The Story Behind Garudasana – Eagle Pose

During Yoga class you may have heard the standing balance pose Garudasana, referred to as “eagle pose” and wondered why.  Garuda’s story can help us understand the intention that is required to fully embody Garudasana.  In Hindu mythology, Garuda is Vishnu’s carrier.  He is described as a divine bird with the head and wings of an eagle, and the body, arms and legs of a man.


Garuda’s story begins when he finds out that his mother, Vinata, has made a foolish bet with some snakes.  After losing the bet, she is enslaved in Patala, the underground city of the snakes.  When Garuda approaches the snakes, with the intent of freeing his mother, they tell him that they will only free her if he brings them some amrita, otherwise known as the nectar of the Gods.  The amrita is stored in a lake on the top of a mountain and Garuda must make his way through three obstacles in order to retrieve it.  Garuda sets off, determined to bring back the amrita and free his mother.

The first obstacle that he encounters is a ring of fire.  Garuda gulps large amounts of water from a nearby river and manages to extinguish the fire and fly through the ring unharmed.  The second obstacle is a circular door with a spiked metal ring that spins in the frame of the door.  Garuda, with the help of his divine powers, makes himself very small and passes without harm throught the spiked metal ring.  The third obstacle is a pair of poisonous snakes that attack Garuda.  He flaps his large wings creating a dust storm that blinds the snakes and while they are unable to see he takes the chance to kill them with his beak.  He succeeds in retrieving some amrita and is able to free his mother.  Just as the snakes are about to consume the amrita, some of the Gods come to retrieve it and return it to the top of the mountain.  The snakes manage to steal a couple of drops before the nectar is taken from them, and the strength of it splits their tongues in two.  The story goes that this is the reason that snakes now have forked tongues.  Overjoyed at being rescued, Vinata promises Garuda that she will never make a bet with snakes again.  (Source: Myths of the asanas : the stories at the heart of the Yoga tradition – Alanna Kaivalya and Arjuna van der Kooij)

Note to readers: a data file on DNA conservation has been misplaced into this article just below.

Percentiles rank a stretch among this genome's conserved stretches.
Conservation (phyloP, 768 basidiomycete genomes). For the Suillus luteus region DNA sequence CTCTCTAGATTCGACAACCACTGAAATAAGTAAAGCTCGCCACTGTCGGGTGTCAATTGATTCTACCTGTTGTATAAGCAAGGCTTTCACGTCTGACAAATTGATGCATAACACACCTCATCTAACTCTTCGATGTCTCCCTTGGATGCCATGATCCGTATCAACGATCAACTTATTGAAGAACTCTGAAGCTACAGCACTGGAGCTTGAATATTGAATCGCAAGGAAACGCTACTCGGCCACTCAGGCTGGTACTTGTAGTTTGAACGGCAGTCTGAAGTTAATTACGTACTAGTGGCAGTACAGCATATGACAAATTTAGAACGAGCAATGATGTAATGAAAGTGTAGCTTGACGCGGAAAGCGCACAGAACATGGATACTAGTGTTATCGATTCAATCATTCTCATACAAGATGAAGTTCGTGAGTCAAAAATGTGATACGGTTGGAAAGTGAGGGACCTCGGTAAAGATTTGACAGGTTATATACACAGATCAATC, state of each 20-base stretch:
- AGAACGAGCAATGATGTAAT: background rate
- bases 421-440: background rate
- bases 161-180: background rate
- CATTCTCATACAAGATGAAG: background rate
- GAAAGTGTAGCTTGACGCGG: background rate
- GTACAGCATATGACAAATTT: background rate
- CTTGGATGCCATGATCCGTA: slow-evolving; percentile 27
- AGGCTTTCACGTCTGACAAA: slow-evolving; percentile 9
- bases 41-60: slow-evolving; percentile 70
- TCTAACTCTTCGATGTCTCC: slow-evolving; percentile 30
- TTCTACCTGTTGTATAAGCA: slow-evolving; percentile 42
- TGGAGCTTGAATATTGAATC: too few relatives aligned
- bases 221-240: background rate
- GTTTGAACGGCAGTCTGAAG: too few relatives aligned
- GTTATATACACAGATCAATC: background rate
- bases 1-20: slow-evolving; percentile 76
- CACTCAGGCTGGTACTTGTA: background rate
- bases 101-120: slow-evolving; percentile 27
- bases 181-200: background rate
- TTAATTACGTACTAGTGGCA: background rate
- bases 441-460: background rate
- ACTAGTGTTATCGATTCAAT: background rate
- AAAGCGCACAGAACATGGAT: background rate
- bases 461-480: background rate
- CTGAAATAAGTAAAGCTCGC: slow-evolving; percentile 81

In my mind, the story of Garuda tells us to embrace change to overcome obstacles.  We are all capable of taking on many roles in our lives – mother/father, sister/brother, daughter/son, friend, boss, wife/husband – and they all serve different purposes and give us different strengths and rewards.  In Garuda’s story he used many different tactics to solve his problems, and we can and should do the same.

The Yoga pose Garudasana, not surprisingly, also has a number of variations.  When we first move into Garudasana we have our “wings” extended and then as we move into the full pose we hug everything inwards, becoming a smaller more compressed version of ourselves.  You may have practiced flying eagle pose (Warrior III with eagle arms), which to me is simply us embodying Garuda flying through the spiked circular metal door that he is faced with in his story.

These are connections that I make between Garuda’s story and the variations on “eagle pose” that we practice in Yoga class.  Maybe you have some other connections or observations that jump out for you?


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